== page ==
Sleep Disorders

Sleep Disorders Overview


The symptoms of sleep disorders vary between people in

type and severity. Some sleep disorders cause people to

have trouble sleeping at night. Others make people feel

drowsy all day even though they slept all night.


While we usually recognize when we have had a bad

night’s sleep, sometimes it is not so clear. For many, sleep

problems develop slowly and gradually over years and

may seem like a normal part of life. Others are very

aware of their problem and experience symptoms which

affect their quality of life. Additionally there people who

would not consider their symptom(s) to be a problem

with sleep. For example, a person might feel that he/she

sleeps well but is still sleepy during the day.




  • Difficulty falling asleep

  • Waking frequently after falling asleep

  • Waking during sleep and not being able to fall back to sleep

  • Snoring loudly

  • Awaking to find yourself gasping for breath

  • Excessive sleepiness during the day

  • Moving during your sleep

  • Hitting or kicking your bedmate

  • Walking or talking in your sleep

  • Sleeping at the wrong times


If you experience any of these symptoms they may be

caused by a sleep disorder. There are many identified

sleep disorders. Below we provide a brief description of

several common sleep disorder diagnoses. Other pages

on this website are designed to give you more detailed

information about some common disorders.




Sleep problems vary in intensity from minimal to severe.

Problems with sleep can have both short-term and long-

term effects on a person. The effects or symptoms can

build up slowly and not be readily apparent. Long-term

effects may be personal and social, related to work,

school and family. More importantly, long-term effects

can be also be medical and lead to many chronic

debilitating medical conditions. If you or your family

suspect problems, it is a good idea to review them with a




Insomnia – Difficult falling asleep or staying asleep

One in three American adults has trouble falling asleep

at night. This condition affects people of all ages, has

many causes and can lead to irritability, drowsiness,

anxiety, or depression. Causes of insomnia include sleep

habits, emotional turmoil, anxiety, and other medical

conditions. Difficulty staying asleep is a form of



For more information about insomnia, review our Insomnia page.



The sound of breathing during sleep can be as faint as a

snowfall or as loud as thunder. Snoring is most often a

sign of significant breathing problems while sleeping.


Breathing problems while asleep


A major sleep problem facing many Americans is sleep

apnea. This condition occurs in approximately three to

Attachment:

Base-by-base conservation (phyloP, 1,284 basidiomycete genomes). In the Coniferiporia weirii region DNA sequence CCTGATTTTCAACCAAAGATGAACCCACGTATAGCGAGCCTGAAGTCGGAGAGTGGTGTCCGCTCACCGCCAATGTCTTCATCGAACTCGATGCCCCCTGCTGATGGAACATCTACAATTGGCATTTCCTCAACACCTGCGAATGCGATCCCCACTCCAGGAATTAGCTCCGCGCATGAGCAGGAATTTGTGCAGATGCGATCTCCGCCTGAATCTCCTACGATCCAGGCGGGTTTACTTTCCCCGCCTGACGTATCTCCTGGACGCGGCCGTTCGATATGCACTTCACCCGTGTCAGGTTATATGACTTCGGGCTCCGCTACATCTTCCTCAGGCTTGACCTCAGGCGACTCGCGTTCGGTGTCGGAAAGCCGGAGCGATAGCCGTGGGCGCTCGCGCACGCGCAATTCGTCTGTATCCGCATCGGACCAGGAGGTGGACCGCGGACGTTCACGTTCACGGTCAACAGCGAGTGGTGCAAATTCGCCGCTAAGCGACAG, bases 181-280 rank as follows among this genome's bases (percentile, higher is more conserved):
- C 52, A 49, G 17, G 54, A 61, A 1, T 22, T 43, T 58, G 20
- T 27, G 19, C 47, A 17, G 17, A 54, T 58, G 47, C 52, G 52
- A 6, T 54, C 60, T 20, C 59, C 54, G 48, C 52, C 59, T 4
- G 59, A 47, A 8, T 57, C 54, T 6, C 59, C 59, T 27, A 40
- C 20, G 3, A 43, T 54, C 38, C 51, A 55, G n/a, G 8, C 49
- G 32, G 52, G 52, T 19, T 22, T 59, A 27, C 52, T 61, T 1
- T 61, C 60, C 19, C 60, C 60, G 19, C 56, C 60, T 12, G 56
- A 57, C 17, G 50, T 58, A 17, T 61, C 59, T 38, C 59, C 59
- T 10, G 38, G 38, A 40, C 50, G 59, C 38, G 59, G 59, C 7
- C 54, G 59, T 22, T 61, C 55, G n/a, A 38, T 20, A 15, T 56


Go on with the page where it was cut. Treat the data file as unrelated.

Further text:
five percent of children and twenty five percent of

adults. There are two types of apnea: obstructive and

central. Obstructive sleep apnea is the most common

type. It can be described as choking in your sleep.

Central sleep apnea can be described as holding your

breath while you sleep.


For more detailed information about apnea, visit our Sleep Apnea page.


Moving while asleep


Changing positions while you are sleeping is normal.

Kicking, walking, talking, thrashing, and other

movements are not. Many movement disorders have

been identified. Common disorders are Restless Leg

Syndrome, Periodic Limb Movement Disorder and REM

Behavior Disorder. For more information about these

disorders, visit our Sleep Movement page.

Excessive daytime sleepiness


The normal amount of sleep required by adults ranges is

approximately 8 hours per night. Some people require

more, some less. If after sleeping a normal amount of

time a person is still sleepy during the day, they may

have a sleep disorder. The majority of people who are

excessively sleepy during the day, after sleeping seven or

more hours at night, have a problem with the quality of

their sleep. Conditions such as apnea and movement

disorders can disrupt sleep and make it non-refreshing.


For those individuals who do experience normal, quality

sleep and sleep a normal amount of time but are still

sleepy during the day, other reasons may be the cause.

Sleep disorders, such as narcolepsy, brain injuries,

strokes, medications and other medical conditions must

be considered. The only way to determine your quality of

sleep is to undergo a sleep study (polysomnogram). Your

physician should investigate excessive daytime

sleepiness and a thorough sleep evaluation should be

considered. For additional information see our pages on

Excessive Daytime Sleepiness.


Updated June 2022